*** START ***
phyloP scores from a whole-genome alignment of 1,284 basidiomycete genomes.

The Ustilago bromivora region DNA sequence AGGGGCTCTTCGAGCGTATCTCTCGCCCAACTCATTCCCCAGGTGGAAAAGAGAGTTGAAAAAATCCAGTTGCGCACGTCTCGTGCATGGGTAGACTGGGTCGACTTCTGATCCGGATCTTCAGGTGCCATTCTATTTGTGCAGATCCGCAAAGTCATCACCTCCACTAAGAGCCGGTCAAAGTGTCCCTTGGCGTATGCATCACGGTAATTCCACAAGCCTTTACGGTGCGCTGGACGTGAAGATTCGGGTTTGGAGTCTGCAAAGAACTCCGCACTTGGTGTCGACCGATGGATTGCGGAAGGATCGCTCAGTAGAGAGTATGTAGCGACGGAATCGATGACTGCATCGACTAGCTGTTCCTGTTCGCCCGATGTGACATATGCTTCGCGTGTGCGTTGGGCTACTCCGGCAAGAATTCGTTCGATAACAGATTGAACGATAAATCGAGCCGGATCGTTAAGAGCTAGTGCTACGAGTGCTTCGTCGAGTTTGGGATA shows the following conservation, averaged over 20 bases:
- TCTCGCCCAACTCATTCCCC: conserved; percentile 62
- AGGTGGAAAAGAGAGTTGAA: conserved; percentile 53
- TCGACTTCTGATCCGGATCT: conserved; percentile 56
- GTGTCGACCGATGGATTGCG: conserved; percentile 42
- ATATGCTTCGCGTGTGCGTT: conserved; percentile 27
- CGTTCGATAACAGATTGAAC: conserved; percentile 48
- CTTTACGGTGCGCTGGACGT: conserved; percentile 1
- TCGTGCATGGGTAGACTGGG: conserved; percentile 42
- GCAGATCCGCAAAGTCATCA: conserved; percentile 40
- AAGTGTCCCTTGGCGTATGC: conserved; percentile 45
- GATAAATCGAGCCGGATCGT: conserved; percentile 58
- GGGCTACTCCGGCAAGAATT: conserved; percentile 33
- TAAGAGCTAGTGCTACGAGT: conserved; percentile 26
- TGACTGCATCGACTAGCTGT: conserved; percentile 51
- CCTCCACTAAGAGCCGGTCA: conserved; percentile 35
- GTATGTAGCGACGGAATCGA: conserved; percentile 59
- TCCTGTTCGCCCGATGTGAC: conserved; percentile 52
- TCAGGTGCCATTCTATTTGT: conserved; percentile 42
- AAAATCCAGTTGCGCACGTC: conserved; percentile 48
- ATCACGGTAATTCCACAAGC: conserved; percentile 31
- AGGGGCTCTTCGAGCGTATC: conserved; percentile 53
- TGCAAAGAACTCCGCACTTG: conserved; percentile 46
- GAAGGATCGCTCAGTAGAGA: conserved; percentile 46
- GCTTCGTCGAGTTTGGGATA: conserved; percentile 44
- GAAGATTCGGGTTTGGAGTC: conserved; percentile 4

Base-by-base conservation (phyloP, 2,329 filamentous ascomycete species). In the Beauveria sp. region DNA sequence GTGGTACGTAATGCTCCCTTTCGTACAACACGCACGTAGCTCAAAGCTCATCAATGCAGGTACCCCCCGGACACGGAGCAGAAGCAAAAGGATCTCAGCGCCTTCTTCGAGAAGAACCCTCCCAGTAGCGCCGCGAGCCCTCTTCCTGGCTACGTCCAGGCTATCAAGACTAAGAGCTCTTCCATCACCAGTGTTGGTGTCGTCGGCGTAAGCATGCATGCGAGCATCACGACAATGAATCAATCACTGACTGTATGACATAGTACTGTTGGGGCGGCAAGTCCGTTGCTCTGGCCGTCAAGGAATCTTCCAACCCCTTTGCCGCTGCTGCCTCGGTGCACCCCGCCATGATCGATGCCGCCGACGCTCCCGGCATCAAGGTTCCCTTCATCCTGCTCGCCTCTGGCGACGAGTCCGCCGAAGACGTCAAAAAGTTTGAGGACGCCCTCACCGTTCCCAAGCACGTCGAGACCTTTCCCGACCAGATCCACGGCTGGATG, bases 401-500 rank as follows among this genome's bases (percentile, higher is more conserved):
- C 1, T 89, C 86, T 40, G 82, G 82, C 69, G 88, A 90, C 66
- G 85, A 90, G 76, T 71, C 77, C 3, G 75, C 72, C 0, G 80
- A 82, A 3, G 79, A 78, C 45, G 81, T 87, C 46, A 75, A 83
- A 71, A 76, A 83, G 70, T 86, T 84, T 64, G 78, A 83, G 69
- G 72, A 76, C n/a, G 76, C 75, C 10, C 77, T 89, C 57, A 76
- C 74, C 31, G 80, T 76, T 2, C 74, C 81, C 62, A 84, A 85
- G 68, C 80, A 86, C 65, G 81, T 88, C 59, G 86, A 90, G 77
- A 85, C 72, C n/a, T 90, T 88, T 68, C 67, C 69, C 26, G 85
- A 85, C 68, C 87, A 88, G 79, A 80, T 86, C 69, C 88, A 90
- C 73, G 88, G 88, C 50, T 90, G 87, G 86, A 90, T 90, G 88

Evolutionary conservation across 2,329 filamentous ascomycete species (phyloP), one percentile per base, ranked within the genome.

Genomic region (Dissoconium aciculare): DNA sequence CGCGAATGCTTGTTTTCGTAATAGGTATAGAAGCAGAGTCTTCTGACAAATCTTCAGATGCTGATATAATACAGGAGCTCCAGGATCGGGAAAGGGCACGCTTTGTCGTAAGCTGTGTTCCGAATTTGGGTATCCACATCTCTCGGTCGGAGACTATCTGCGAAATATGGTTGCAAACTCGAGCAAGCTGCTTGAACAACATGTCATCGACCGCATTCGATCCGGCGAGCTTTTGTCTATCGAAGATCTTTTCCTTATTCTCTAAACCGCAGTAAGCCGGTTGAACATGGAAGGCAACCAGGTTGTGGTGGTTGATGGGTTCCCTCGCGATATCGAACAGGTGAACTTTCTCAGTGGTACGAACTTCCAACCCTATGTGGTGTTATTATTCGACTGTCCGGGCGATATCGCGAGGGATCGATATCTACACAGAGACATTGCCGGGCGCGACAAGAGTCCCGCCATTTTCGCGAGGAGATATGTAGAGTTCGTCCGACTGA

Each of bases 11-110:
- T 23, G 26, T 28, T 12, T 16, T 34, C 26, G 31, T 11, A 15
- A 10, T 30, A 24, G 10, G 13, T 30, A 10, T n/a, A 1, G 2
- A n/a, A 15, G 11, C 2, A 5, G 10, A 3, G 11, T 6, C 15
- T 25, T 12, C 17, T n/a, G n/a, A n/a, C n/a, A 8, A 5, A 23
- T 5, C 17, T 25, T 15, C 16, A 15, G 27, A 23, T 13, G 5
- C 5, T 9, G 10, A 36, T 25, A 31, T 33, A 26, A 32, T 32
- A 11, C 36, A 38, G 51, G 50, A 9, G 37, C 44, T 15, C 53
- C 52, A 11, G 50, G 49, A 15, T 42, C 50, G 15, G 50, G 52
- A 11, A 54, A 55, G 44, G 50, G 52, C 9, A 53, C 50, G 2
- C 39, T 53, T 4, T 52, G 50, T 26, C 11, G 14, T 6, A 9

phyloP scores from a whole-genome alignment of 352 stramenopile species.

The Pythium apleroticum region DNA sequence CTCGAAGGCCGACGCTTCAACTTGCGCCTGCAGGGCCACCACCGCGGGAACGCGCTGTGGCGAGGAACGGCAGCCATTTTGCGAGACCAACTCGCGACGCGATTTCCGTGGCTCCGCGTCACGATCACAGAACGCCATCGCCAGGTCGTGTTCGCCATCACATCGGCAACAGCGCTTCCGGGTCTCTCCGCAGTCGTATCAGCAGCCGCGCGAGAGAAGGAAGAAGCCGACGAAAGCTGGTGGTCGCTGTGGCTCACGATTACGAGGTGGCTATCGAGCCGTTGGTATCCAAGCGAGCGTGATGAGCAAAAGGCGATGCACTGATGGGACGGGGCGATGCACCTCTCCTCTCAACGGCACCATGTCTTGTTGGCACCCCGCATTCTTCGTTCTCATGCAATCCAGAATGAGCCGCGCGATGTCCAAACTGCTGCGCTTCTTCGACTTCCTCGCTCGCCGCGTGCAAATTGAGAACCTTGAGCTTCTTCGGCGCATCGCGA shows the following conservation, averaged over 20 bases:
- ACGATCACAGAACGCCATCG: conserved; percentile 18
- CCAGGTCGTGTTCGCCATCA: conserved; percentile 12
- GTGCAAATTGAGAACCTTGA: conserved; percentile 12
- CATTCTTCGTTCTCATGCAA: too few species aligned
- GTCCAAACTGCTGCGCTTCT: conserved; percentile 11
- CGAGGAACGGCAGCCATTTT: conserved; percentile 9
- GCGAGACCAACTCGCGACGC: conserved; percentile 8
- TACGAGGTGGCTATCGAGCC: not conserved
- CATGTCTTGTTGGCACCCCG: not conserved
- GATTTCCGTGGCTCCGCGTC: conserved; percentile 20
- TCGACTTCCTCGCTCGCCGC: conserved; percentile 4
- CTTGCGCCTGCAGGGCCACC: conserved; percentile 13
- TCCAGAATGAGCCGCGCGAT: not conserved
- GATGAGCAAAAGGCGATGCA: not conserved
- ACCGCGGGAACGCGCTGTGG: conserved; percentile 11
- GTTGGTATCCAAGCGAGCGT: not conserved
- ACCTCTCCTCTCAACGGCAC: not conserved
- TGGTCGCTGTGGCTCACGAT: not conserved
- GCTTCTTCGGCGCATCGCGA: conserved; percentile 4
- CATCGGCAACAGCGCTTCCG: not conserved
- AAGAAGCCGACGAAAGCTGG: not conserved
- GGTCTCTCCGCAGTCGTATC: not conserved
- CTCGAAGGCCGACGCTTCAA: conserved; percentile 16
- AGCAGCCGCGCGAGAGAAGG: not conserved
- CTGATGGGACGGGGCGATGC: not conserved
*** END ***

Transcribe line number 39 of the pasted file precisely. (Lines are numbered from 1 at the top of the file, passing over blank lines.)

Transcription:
Evolutionary conservation across 2,329 filamentous ascomycete species (phyloP), one percentile per base, ranked within the genome.